Anyone walking into “Slow West” expecting all the fixings of a typical western will be in for a curveball. The first feature from Scottish director John Maclean, produced with funding from the British Film Institute and the New Zealand Film Commission, it certainly offers a different perspective on the genre.
Combining the brute force of the traditional western with the dreamy reveries of a romance and spurts of quirky comedy, the movie offers a potpourri of reference points that suggests an appeal to viewers who may be resistant to more conventional films of its type. But while that makes for an intriguing experiment, the results are at times befuddling — and, even more often, underwhelming.
“Slow West” begins in post-Civil War Colorado, where 17-year-old blueblood Jay (Kodi Smit-McPhee) has arrived from Scotland in search of his sweetheart, Rose, who fled to America with her father after a tragic accident sent them on the run. Much too dainty for the unsympathetic wild west, Jay soon finds himself facing the barrel of an enemy’s gun before he’s rescued by the brutish Silas (Michael Fassbender).
Silas takes one look at the cherubic newcomer, declares “you need chaperoning,” and gruffly takes him under his wing. Jay warily plays along — around these parts, it’s better to be accompanied by a killer than go solo unarmed — and is won over by Silas’ promise to help him find his lost love. But what Silas doesn’t tell him is that a group of bounty hunters are hot on their heels, determined to get to Rose first and claim the hefty price placed on her head.
Much of “Slow West” exhibits a keen refashioning of western motifs: trigger-happy men dominate most scenes. But the severity of these tropes is accompanied by contrasting elements that both cushion and challenge conventions. McPhee’s cherubic Jay lends a starry-eyed softness to an otherwise chilly emotional climate, while Fassbender is more coolly unaffected than the stereotypical hot-tempered outlaw. At a snappy, concise 84 minutes — ironic, given the film’s title — events unfold more rapidly than the drawling pace of many traditional westerns.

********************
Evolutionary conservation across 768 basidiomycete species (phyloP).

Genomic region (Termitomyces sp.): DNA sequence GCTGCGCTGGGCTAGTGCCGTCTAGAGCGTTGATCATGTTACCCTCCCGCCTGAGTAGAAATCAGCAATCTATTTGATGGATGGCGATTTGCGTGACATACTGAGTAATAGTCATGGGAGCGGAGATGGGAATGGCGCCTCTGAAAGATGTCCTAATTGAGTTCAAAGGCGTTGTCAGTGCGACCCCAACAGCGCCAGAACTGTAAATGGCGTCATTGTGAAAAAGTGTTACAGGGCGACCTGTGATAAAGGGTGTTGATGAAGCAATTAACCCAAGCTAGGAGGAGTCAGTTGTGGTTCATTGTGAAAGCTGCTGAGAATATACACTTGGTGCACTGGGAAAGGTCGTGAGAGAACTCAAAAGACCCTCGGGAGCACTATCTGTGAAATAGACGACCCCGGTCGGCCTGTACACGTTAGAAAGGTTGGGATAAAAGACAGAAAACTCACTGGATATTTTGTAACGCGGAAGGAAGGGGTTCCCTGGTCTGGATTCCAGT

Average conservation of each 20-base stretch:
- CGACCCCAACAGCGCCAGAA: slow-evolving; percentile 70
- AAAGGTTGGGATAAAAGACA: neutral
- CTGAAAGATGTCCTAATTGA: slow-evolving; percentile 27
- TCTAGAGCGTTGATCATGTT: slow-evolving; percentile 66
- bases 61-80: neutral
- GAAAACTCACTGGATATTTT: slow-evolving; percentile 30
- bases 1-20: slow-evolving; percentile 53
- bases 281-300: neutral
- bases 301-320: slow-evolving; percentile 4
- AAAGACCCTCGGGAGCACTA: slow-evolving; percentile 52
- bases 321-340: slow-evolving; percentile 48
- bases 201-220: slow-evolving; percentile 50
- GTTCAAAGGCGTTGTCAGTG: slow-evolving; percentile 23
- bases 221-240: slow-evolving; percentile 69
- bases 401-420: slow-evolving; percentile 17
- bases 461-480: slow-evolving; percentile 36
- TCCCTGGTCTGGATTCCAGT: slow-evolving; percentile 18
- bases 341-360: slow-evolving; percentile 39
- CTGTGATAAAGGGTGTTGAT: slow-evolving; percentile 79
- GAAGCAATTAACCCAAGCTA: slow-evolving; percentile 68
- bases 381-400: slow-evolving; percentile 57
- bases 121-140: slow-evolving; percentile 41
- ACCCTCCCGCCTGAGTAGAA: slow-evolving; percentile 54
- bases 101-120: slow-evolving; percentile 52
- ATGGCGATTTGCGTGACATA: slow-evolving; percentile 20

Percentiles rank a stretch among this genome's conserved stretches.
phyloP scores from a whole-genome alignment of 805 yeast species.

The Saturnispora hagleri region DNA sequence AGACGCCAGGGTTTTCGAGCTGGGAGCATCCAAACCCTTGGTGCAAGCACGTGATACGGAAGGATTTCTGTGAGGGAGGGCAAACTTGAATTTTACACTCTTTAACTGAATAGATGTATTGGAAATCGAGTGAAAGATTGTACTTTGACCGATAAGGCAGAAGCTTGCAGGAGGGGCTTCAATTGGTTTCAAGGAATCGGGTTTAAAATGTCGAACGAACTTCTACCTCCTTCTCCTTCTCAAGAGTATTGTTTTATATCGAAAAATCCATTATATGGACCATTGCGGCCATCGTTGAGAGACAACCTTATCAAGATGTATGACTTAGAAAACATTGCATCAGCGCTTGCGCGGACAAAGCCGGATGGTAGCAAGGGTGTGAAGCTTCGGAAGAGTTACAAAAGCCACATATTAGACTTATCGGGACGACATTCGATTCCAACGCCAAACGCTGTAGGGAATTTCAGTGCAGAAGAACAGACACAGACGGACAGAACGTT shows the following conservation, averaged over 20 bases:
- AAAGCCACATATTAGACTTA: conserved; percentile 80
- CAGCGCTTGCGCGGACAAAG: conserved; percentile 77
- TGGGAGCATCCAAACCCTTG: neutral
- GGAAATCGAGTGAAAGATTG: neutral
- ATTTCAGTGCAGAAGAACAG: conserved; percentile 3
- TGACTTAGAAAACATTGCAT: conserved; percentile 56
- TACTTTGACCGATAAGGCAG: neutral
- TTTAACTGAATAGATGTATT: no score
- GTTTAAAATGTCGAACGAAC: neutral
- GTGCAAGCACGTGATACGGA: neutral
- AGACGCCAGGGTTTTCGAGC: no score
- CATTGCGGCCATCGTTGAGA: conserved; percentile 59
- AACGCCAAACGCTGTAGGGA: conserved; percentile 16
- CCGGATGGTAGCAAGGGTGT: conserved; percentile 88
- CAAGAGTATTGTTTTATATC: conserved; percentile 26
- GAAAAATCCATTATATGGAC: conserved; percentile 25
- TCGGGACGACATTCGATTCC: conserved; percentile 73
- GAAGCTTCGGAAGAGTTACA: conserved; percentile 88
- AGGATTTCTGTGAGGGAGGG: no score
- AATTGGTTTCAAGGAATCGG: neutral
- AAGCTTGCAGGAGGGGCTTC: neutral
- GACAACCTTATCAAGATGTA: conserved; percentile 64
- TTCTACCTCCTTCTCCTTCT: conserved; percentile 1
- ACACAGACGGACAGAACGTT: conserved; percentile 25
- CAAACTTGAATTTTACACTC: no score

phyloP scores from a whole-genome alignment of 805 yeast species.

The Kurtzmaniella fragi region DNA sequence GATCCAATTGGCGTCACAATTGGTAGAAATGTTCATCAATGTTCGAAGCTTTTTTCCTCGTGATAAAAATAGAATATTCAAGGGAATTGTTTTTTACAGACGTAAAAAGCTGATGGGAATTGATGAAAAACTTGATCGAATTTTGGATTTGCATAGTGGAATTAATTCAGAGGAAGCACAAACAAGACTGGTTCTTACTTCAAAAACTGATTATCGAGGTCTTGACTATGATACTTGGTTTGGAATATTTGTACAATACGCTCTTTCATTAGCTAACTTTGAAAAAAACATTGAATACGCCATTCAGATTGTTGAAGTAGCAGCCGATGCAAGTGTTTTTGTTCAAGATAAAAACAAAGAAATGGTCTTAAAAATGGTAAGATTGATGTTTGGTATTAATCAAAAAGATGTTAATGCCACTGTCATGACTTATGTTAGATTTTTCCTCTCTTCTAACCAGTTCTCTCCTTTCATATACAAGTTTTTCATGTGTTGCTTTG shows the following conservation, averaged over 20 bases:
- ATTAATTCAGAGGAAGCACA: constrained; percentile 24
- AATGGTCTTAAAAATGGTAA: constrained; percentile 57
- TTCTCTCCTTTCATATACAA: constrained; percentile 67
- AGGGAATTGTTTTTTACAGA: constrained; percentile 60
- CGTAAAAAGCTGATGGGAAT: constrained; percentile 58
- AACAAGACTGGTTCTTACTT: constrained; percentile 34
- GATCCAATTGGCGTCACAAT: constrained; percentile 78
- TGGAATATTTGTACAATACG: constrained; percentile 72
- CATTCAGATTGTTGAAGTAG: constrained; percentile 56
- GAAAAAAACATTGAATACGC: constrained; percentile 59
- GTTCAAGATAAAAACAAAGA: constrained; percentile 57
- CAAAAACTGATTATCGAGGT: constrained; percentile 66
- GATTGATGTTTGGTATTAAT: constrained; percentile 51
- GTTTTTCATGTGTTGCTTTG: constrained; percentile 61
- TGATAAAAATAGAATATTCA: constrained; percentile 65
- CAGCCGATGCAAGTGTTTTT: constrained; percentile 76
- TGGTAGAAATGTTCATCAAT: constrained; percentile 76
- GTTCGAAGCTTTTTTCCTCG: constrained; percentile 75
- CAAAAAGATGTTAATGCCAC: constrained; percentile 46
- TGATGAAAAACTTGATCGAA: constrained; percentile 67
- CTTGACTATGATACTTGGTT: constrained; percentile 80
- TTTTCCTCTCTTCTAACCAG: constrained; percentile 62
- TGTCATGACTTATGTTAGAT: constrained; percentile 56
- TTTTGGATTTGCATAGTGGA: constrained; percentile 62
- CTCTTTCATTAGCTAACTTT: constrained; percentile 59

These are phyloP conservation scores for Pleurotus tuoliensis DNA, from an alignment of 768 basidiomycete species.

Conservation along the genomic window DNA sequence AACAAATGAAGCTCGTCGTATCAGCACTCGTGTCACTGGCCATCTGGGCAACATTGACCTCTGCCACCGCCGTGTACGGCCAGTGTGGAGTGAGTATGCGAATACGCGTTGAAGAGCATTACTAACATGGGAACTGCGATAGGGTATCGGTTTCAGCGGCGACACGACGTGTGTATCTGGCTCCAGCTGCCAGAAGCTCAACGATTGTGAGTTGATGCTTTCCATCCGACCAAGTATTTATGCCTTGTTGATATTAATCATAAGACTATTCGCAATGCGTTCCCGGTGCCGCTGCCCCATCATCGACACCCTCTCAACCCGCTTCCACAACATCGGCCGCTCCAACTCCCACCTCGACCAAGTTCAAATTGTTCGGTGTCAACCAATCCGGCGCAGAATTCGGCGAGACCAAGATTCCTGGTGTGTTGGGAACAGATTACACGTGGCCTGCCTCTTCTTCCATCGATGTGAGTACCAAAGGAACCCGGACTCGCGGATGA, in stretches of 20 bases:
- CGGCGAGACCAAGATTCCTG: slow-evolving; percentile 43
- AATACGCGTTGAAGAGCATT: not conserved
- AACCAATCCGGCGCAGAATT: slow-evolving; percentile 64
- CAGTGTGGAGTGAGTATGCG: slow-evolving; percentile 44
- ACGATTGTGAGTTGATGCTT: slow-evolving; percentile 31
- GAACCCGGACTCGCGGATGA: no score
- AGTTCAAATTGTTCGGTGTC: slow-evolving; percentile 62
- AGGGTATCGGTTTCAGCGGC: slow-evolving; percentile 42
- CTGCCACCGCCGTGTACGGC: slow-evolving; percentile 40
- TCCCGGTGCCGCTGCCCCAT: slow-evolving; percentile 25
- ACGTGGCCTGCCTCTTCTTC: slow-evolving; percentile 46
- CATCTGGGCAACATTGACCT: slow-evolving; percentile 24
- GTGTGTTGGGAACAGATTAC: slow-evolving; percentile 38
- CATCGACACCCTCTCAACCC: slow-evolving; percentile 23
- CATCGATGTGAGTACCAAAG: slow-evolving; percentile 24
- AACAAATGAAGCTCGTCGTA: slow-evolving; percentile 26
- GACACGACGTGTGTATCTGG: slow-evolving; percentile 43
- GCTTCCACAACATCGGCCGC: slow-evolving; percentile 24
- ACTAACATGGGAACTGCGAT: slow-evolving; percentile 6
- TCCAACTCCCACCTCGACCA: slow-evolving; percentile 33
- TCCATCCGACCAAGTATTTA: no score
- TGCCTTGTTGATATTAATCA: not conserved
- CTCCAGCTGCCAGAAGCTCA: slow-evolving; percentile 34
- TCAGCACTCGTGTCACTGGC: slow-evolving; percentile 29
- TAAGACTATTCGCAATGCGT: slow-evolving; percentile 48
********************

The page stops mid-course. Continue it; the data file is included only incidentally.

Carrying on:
Cinematographer Robbie Ryan does a spectacular job of capturing the expanses traveled by Jay and Silas as they continue their journey. Offering sweeping panoramas of turquoise skies, plains speckled with jade blades of grass, and dust-swept deserts flanked by sharp, craggy hills, the vibrant colors stand in stunning contrast to the arid, rusty hues of landscapes traditionally captured on celluloid. The high definition visuals may seem unnaturally crisp, and certainly too polished to befit the era, but they easily comprise the most arresting aspect of the film — providing a 21st century update on a 1870’s template.
However, the complex visual textures overwhelm the movie’s tone and purpose. Many of the quieter characters simply aren’t engaging enough to ignite much sympathy or investment in their respective fates. At one point, “Slow West” starts to dig beneath Silas’ stoic exterior, but the effort is abruptly abandoned just as his surface begins to crack. And while sweet, Jay’s meekness is mismatched with his heroic intentions to save Rose, not to mention McPhee’s Scottish accent — which inexplicably comes and goes, further sabotages his plausibility.
The script includes hasty insertions of minimal references to the significance of Native American endangerment; the story’s fairy tale-like sensibility hardly meshes with political or historical commentary. Meanwhile, the cartoonish violence feels particularly out of sync with the rest of the narrative.
“Slow West” certainly makes a valiant effort to reach beyond expectations of its genre, even leaving room for some welcome tongue-in-cheek humor when it’s least expected. But at the end, all its waffling between various stylistic touchstones fails to hold much interest. Instead, the movie leaves us with lingering doubts as to whether Maclean wanted his tale to be an ode or a satire of the classic genre at its core.